Memory Bartlett`s war of the ghosts Conclusion: we recall

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Transcript Memory Bartlett`s war of the ghosts Conclusion: we recall

Bartlett’s war of the ghosts
Conclusion: we recall not the literal text, but the mental model we constructed
from it.
Remembering: involves reconstructing past events using presently existing
Newly encoded information undergoes modifications and changes as the result
of interactions with information already in memory and through
reinterpretations of existing data forced by the acquisition of subsequent
Progressive changes happen in interpretation and evaluation as the target
information interacts with relevant information, either existing or acquired
later, in the knowledge base.
First time parking at a lot (e.g., in a mall) you will easily find your car. After
parking there many times, you get confused.
Number of trials (or experiences) has contrastive effects on episodic and
semantic memories. Increased experience with any particular event class
increases semantic (or general knowledge) about the event and its context.
Increased experience with similar events, makes specific knowledge
increasingly confusible, and ultimately episodes cannot be distinguished.
Loftus & Palmer (1974)
How accurately do we remember the details of a complex event, like a traffic
accident, that has happened in our presence? How well do we do when asked
to estimate some numerical quantity such as how long the accident took, how
fast the cars were moving, or how much time elapsed between the sounding of
a horn and the moment of collision?
Tendency to overestimate the duration of complex events;
Marshal (1969): air force personnel knowing they would be questioned on the
speed of a car estimated it from 10 to 50 mph- the car was going only 12 mph.
Study 1: shown films of traffic accidents, then questions about them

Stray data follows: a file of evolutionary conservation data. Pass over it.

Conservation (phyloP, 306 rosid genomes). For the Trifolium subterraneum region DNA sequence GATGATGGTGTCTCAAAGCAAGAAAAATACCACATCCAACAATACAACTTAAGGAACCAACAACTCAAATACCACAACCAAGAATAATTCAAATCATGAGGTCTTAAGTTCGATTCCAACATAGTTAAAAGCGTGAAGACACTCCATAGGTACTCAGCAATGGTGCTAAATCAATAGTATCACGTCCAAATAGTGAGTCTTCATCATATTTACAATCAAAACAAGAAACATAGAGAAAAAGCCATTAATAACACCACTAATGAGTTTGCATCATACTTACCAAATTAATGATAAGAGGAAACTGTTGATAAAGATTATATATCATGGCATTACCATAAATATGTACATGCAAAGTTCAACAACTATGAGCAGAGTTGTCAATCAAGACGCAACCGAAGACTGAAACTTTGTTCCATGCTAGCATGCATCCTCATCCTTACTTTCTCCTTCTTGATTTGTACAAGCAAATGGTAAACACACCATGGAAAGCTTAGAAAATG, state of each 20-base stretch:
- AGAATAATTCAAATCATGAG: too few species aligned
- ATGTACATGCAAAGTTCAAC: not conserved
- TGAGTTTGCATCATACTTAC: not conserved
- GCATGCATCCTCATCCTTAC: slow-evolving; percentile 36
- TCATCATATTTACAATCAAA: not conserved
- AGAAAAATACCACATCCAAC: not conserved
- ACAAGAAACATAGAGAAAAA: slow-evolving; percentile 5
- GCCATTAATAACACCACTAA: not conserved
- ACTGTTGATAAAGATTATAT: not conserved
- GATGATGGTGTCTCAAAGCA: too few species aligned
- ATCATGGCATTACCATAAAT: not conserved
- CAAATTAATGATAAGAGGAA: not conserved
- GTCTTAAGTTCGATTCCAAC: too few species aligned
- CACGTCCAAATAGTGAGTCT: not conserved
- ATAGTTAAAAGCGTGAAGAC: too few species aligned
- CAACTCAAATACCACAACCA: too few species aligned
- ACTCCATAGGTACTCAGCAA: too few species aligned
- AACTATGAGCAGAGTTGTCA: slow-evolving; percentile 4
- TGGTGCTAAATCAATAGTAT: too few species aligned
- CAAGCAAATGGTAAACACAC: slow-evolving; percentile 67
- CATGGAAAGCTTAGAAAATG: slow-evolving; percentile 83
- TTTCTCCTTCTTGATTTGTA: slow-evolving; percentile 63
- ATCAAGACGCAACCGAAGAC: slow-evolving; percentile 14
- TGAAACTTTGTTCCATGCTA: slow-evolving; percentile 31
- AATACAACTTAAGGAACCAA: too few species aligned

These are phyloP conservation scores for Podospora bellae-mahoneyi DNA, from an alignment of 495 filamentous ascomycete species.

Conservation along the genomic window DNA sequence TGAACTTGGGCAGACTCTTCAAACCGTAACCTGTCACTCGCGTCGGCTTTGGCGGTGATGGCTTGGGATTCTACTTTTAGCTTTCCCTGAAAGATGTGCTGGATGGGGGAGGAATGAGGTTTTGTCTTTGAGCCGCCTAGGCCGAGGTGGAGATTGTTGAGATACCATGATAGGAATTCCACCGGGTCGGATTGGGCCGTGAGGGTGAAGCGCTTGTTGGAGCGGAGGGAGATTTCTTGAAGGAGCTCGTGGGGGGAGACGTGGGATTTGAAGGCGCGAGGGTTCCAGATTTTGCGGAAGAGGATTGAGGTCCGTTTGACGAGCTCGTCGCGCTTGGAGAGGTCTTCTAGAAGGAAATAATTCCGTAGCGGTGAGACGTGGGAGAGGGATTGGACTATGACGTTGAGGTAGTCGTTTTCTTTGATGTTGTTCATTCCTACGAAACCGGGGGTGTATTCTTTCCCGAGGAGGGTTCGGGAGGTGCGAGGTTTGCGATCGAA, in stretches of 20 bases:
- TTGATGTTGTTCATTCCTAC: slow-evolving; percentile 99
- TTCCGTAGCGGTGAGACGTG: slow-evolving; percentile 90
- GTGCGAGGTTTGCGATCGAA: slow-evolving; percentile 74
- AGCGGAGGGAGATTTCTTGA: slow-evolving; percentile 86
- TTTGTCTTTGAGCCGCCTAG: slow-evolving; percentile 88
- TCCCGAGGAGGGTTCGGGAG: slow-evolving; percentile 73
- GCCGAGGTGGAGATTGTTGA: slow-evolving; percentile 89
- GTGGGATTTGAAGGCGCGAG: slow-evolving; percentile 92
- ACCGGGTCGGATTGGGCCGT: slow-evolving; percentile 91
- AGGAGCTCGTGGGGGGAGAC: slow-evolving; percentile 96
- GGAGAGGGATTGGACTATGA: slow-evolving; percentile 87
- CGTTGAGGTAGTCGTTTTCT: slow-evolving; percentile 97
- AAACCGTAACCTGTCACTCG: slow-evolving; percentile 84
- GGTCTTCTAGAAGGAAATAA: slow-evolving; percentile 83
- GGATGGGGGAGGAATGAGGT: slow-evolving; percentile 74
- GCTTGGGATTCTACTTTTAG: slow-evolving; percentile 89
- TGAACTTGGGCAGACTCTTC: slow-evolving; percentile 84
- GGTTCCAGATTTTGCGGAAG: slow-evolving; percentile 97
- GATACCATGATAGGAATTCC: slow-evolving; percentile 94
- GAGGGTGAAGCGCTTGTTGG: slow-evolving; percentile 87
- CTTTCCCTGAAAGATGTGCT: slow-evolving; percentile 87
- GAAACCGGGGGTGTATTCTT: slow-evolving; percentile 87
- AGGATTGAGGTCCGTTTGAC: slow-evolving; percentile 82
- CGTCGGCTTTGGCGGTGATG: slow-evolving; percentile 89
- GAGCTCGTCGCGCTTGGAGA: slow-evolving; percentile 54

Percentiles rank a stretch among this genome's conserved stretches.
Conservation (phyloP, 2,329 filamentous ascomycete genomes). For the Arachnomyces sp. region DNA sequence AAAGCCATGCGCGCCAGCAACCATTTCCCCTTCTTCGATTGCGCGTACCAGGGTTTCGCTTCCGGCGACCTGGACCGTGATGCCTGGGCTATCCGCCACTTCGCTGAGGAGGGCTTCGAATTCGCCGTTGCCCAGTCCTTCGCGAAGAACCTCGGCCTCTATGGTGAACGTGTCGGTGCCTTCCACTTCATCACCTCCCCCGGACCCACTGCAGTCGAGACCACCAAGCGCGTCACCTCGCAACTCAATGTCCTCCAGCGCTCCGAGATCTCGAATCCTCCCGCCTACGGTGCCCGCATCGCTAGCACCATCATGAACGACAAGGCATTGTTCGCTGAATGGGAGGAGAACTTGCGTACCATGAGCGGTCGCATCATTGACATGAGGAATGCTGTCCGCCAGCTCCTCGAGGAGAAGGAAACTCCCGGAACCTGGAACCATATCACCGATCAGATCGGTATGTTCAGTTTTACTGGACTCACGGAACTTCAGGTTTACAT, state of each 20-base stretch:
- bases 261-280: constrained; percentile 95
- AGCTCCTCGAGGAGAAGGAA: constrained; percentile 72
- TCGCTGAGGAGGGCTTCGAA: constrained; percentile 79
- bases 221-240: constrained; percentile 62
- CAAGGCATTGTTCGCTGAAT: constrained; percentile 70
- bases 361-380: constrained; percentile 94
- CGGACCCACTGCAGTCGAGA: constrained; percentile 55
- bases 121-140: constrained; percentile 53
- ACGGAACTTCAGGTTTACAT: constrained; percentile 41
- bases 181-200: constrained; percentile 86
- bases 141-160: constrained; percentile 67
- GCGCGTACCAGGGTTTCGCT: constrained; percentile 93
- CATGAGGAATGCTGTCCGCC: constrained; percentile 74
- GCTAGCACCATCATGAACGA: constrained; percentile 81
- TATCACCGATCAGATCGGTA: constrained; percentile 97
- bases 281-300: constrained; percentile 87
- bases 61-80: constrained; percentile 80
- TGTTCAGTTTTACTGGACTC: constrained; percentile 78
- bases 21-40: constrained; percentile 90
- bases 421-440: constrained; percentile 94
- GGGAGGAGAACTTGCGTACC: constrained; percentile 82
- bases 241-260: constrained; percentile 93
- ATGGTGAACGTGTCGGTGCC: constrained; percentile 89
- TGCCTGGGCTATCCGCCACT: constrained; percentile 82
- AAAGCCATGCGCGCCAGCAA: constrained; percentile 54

“About how fast were the cars going when they
hit/smashed/bumped/collided/contacted each other?
Smashed: 40.8 (mean speed estimate), collided: 39.3, bumped: 38.1, hit:
34,contacted: 31.8
Study 2: 150 students shown film of multiple car accident (less than 1 min)
followed by questions. One question asked about the speed of the cars. 50 were
asked “About how fast were the cars going when they
smashed and 50 when they hit each other. 50 not asked about speed. 1 week later,
answered new questions. Critical one: Did you see any broken glass?
Smashed: 16 yes, 34 no; Hit: 7 yes, 43 no; control: 6 yes, 44 no.
“Two kinds of information go into one’s memory for some complex occurrence.
The first is information gleaned during the perception of the original event, the
second is external information supplied after the fact. Over time, information from
those two sources may be integrated in such a way that we are unable to tell from
which source some specific recalled. All we have is one memory.”
Flashbulb Memories
(Neisser 1982)
Impressive consistency to the organization of such memories:
•Ongoing activity
•One’s own affect and that of others
At first glance, FB memories appear to be obvious illustrations of a commonsense